RGD-Modified Apoferritin Nanoparticles for Efficient Drug Delivery to Tumors
journal contributionposted on 2013-06-25, 00:00 authored by Zipeng Zhen, Wei Tang, Hongmin Chen, Xin Lin, Trever Todd, Geoffrey Wang, Taku Cowger, Xiaoyuan Chen, Jin Xie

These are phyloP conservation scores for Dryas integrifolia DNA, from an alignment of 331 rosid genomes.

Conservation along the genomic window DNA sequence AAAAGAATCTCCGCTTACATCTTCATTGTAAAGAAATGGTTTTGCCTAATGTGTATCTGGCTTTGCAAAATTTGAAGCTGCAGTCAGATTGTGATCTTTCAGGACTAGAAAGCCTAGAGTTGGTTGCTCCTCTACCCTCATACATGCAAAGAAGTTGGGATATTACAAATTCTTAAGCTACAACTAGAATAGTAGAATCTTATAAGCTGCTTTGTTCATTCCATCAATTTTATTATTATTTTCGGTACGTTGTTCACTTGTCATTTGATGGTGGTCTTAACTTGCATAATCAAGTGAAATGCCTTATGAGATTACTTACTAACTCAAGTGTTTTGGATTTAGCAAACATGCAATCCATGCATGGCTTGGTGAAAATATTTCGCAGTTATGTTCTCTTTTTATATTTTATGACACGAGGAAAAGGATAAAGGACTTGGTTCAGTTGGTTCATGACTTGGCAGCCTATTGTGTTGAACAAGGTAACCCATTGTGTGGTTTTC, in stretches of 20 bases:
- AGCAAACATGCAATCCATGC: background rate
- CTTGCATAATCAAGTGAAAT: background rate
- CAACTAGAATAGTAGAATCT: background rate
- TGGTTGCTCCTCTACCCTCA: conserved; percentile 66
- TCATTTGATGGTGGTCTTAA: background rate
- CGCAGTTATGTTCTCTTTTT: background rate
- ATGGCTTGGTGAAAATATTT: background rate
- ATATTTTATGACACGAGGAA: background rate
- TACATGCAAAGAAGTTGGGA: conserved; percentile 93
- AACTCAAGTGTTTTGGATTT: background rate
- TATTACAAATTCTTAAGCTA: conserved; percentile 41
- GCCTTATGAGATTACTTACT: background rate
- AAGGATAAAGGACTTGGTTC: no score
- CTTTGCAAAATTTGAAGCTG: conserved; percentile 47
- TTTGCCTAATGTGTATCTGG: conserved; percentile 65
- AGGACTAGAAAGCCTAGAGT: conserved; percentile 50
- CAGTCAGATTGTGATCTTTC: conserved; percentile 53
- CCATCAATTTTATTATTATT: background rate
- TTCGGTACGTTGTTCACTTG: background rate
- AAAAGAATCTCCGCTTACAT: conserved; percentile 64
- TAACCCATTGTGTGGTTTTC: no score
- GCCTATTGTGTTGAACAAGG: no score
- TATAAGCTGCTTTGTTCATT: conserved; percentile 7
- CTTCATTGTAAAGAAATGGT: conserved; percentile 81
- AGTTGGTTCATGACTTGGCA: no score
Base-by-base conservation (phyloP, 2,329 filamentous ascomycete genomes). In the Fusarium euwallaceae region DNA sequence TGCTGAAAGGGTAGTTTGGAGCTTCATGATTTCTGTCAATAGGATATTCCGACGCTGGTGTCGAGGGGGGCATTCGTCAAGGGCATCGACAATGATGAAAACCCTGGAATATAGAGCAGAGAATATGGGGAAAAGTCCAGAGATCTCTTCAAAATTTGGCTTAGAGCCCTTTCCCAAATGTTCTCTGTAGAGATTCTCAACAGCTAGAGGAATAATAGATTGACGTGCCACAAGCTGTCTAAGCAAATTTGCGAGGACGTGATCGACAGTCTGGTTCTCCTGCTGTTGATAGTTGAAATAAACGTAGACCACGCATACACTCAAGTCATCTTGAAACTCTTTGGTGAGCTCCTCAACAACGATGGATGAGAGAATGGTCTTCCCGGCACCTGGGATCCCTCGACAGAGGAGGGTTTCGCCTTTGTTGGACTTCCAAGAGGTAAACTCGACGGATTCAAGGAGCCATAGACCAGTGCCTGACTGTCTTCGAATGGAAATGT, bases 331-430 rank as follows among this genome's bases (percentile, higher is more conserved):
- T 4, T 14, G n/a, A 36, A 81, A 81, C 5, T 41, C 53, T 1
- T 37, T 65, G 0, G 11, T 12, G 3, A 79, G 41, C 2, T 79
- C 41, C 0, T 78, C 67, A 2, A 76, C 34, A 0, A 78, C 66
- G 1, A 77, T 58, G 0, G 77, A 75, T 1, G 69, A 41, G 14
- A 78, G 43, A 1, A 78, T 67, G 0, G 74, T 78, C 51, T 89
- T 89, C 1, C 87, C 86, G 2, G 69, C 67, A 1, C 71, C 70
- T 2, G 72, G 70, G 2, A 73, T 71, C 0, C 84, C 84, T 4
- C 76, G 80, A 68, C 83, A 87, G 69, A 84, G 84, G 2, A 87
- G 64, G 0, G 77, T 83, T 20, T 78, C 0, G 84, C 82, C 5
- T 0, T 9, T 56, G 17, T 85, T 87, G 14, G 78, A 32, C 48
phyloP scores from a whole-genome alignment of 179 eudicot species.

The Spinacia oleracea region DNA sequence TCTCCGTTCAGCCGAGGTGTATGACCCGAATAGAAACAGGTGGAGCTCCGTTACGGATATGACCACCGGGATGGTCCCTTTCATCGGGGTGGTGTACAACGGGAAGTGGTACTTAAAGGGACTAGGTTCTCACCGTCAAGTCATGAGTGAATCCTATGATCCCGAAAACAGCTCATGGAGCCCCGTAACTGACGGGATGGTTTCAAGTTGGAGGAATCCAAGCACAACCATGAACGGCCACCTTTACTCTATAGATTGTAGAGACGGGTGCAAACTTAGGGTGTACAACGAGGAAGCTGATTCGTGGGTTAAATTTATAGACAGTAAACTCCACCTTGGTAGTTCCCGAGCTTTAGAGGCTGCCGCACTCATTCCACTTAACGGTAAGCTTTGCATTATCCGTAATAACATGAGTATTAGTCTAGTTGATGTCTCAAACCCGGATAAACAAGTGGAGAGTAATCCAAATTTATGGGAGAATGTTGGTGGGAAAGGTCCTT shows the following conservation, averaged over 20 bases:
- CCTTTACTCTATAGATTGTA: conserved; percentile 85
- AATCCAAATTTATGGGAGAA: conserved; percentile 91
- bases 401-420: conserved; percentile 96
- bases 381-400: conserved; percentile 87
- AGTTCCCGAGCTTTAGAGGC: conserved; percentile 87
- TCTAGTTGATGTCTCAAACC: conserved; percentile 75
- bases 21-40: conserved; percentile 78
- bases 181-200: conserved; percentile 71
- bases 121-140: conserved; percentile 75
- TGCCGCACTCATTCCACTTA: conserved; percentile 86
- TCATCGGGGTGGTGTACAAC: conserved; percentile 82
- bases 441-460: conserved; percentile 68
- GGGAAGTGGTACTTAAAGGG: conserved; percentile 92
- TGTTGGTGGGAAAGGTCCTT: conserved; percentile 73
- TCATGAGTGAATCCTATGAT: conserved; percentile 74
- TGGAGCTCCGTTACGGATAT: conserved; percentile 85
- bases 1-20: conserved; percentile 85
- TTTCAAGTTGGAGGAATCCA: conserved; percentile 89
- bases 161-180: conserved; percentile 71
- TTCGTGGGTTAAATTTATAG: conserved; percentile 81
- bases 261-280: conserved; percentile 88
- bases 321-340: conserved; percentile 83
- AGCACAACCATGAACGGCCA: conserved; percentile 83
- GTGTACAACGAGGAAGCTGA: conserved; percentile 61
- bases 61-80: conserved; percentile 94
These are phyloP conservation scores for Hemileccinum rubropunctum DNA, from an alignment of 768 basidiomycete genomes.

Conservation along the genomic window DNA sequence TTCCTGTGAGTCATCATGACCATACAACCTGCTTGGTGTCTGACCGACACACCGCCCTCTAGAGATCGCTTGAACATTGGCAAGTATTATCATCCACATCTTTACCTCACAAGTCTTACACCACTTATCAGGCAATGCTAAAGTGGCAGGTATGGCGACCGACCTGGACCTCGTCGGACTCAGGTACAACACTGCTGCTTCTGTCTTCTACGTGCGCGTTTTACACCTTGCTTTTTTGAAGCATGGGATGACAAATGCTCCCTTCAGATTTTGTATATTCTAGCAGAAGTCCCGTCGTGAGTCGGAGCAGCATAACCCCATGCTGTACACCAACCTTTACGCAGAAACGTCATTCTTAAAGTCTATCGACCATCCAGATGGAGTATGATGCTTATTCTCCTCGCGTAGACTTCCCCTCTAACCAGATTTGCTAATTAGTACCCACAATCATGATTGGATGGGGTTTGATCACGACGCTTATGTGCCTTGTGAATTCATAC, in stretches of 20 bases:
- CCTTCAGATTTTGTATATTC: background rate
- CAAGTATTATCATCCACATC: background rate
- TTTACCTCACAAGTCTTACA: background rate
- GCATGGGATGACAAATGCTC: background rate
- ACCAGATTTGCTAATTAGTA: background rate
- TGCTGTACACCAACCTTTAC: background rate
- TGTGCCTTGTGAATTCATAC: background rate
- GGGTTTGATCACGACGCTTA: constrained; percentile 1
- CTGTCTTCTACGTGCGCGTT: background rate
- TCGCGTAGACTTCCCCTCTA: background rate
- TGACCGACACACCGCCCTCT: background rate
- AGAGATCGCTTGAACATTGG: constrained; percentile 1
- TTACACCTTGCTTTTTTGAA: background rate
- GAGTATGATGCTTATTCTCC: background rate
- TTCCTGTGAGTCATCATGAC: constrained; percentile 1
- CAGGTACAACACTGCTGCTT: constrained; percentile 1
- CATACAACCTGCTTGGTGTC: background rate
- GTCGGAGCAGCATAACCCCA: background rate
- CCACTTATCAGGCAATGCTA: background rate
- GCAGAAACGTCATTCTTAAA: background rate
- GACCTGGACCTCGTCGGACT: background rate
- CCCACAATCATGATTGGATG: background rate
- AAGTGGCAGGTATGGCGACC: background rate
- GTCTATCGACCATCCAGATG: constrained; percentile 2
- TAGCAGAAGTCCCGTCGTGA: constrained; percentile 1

Ferritin (FRT) is a major iron storage protein found in humans and most living organisms. Each ferritin is composed of 24 subunits, which self-assemble to form a cage-like nanostructure. FRT nanocages can be genetically modified to present a peptide sequence on the surface. Recently, we demonstrated that Cys-Asp-Cys-Arg-Gly-Asp-Cys-Phe-Cys (RGD4C)-modified ferritin can efficiently home to tumors through RGD–integrin αvβ3 interaction. Though promising, studies on evaluating surface modified ferritin nanocages as drug delivery vehicles have seldom been reported. Herein, we showed that after being precomplexed with Cu(II), doxorubicin can be loaded onto RGD modified apoferritin nanocages with high efficiency (up to 73.49 wt %). When studied on U87MG subcutaneous tumor models, these doxorubicin-loaded ferritin nanocages showed a longer circulation half-life, higher tumor uptake, better tumor growth inhibition, and less cardiotoxicity than free doxorubicin. Such a technology might be extended to load a broad range of therapeutics and holds great potential in clinical translation.